Ethical Guidelines for Journal Publication
The publication of peer-reviewed articles in IJI Publication is an important element in the development of a coherent and respected knowledge network. This is a direct reflection of the quality of the work of the authors and the institutions that support them. Peer-reviewed articles support and embody the scientific method. It is therefore important to agree on standards of ethical behavior expected of all parties involved in publishing: authors, journal editors, peer reviewers, publishers, and the public.
The Indonesian Madani Intellectuals Association's Scientific Publication Unit as the publisher of IJI Publication takes guardianship duties at all stages of publishing seriously and we are responsible. We are committed to ensuring that advertising, reprint, or other commercial revenue has no impact or influence on editorial decisions.
IJI Publication editors are responsible for deciding which articles to submit to journals should be published. The validation of the work in question and its importance to researchers and readers should always drive such decisions. Editors may be guided by the policies of the journal's editorial board and limited by the legal requirements that will apply regarding defamation, copyright infringement, and plagiarism. Editors may confer with other editors or reviewers in making this decision.
Editors at all times evaluate the manuscript for intellectual content regardless of the author's race, gender, sexual orientation, religious beliefs, ethnic origin, nationality, or political philosophy.
Editors and editorial staff may not disclose any information about the submitted manuscript to anyone other than the appropriate authors, reviewers, other editorial advisers and publishers, as appropriate.
Disclosure and conflicts of interest
Unpublished material disclosed in the submitted manuscript may not be used in the editor's own research without the written consent of the author.
Duties of a reviewer
Contribution to Editorial Decisions
Peer reviews assist editors in making editorial decisions and through editorial communication with authors can also assist authors in improving papers.
Any selected reviewer who feels ineligible to review the research reported in a manuscript or knows that a speedy review is not possible should notify the editor and excuse himself from the review process.
Any manuscripts received for review must be treated as confidential documents. They may not be shown or discussed with others except as permitted by the editor.
Standard of Objectivity
Reviews must be conducted objectively. Personal criticism of the author is inappropriate. Reviewers must express their views clearly with supporting arguments.
Reviewers should identify relevant published works that have not been cited by the authors. Any statement that the observation, derivation, or argument has been previously reported must be accompanied by a relevant citation. The reviewer should also call the editor's attention about any substantial similarities or overlaps between the manuscript under consideration and other published papers with personal knowledge.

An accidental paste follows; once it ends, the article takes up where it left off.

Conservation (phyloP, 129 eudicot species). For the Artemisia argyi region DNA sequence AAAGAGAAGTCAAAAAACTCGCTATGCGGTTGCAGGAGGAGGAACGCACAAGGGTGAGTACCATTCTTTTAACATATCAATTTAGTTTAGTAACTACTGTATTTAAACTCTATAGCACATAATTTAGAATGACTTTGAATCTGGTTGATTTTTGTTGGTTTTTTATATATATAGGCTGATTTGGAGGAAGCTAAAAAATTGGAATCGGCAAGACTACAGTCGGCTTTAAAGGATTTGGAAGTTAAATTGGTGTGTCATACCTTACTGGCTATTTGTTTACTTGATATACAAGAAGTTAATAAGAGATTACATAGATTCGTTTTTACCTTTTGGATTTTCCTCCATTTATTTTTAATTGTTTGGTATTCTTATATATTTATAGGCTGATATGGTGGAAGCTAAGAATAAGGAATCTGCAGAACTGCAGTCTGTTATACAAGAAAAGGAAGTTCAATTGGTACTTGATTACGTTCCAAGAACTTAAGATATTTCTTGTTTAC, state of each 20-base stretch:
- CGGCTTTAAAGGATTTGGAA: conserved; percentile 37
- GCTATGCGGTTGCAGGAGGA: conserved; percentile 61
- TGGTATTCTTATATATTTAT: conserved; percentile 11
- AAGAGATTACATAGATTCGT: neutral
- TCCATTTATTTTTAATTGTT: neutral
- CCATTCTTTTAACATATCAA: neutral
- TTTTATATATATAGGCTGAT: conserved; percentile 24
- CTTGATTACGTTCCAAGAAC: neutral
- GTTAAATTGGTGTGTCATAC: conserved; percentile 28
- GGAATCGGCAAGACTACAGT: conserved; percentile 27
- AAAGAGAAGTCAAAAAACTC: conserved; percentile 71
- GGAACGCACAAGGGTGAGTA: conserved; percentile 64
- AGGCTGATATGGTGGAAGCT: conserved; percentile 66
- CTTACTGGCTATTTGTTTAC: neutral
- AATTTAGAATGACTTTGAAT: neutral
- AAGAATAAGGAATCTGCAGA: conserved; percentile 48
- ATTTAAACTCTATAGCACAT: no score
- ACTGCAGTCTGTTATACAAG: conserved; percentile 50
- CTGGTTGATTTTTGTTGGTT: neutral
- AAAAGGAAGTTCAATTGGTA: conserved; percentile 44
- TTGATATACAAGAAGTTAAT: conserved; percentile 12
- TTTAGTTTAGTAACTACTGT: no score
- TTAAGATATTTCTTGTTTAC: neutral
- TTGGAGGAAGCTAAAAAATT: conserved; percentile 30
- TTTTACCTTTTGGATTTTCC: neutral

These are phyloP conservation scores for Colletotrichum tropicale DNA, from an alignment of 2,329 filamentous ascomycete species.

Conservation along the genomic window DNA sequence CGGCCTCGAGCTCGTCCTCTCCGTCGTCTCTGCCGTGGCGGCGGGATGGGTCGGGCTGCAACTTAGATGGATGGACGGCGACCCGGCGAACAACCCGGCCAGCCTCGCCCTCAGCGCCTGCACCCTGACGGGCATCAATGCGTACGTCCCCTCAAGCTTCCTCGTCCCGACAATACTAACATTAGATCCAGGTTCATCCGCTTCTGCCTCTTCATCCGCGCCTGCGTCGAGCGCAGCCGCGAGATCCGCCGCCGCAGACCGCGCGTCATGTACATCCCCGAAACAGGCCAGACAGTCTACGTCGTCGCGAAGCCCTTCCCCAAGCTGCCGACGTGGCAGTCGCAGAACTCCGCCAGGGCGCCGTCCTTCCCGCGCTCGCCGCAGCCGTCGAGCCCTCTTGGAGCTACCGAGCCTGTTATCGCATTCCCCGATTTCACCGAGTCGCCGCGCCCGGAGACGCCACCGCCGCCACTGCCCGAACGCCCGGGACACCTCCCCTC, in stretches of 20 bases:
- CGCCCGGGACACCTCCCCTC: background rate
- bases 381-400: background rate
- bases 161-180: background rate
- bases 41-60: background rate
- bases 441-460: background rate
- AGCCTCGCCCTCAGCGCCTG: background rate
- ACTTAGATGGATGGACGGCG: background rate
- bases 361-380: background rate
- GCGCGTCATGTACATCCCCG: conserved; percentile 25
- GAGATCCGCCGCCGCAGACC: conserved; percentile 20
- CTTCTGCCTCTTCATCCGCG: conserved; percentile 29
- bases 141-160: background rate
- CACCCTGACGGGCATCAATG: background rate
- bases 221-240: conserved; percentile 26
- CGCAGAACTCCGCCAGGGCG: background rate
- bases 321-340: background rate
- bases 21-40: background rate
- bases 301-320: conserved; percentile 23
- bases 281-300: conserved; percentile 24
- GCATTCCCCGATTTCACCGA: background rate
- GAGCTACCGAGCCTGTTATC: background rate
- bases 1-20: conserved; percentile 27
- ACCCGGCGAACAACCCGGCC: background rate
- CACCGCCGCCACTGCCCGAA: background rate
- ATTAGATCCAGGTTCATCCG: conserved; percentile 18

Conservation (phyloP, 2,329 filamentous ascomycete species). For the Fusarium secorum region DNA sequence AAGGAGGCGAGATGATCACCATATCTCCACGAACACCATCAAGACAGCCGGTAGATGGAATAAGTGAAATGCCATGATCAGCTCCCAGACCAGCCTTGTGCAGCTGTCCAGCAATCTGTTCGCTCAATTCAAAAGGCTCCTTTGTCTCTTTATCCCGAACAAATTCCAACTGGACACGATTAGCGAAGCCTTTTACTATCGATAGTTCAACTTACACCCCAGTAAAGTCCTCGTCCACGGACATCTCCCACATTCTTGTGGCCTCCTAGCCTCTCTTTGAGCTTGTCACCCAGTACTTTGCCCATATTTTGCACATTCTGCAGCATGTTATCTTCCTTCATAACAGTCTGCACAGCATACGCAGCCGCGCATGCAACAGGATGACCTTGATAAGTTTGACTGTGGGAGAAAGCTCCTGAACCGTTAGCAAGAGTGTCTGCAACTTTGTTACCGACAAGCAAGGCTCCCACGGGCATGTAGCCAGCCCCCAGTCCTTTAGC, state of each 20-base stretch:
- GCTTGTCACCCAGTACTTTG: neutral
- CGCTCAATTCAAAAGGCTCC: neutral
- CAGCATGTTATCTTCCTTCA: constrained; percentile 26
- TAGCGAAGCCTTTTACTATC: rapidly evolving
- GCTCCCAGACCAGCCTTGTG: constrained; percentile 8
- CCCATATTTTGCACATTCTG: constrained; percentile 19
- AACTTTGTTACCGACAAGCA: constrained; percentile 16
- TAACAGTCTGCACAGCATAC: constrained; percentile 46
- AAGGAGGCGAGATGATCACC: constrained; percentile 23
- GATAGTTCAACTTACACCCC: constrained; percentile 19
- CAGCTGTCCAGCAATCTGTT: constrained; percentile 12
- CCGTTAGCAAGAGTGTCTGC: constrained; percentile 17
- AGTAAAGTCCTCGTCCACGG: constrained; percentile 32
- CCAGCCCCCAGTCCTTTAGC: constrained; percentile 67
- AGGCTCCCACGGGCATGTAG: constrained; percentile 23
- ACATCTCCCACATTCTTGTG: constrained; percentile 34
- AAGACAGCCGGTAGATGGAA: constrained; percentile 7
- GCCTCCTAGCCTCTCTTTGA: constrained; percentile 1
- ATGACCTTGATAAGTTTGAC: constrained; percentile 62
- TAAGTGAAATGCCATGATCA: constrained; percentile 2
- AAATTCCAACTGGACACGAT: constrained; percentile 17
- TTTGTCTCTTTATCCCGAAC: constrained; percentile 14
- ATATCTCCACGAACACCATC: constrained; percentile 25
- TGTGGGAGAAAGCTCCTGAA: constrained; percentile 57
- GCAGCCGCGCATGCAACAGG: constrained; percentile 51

Disclosure and Conflicts of Interest
Privileged information or ideas obtained through peer review must be kept confidential and not used for personal gain. Reviewers should not consider manuscripts in which they have a conflict of interest arising from competition, collaboration, or other relationships or connections with any of the authors, companies, or institutions the paper is linked to.
The author of the original research report must present an accurate report of the work performed as well as an objective discussion of its significance. The underlying data must be represented accurately in the paper. A paper should contain sufficient detail and references to allow others to replicate the work. False or intentionally inaccurate statements are unethical and unacceptable behavior.
Originality and Plagiarism
Authors should ensure that they have written completely original work, and if authors have used the work and / or words of others that this has been appropriately quoted or cited.
Multiple, Redundant, or Concurrent Publication
An author may not generally publish manuscripts describing the same research in more than one journal or major publication. Submitting the same manuscript to more than one journal simultaneously is unethical and unacceptable publishing behavior.
True recognition of the work of others must always be given. Authors should cite publications that were influential in determining the nature of the work being reported.
Authorities should be limited to those who have made a significant contribution to the conception, design, implementation or interpretation of the reported research. All those who have made significant contributions must be listed as co-authors. Where other people have participated in certain substantive aspects of the research project, they must be recognized or registered as contributors. Suitable authors must ensure that all appropriate co-authors and no inappropriate co-authors are included on paper, and that all co-authors have viewed and approved the final version of the paper and have agreed to its submission for publication.
Disclosure and Conflicts of Interest
All authors must disclose in their manuscripts any financial or other substantive conflicts of interest that may be construed to influence their results or interpretation of the text. All sources of financial support for the project must be disclosed.
Fundamental errors in published work
When an author discovers significant errors or inaccuracies in his self-published work, it is the author's obligation to immediately notify the journal editor or publisher and work with the editor to retract or correct them.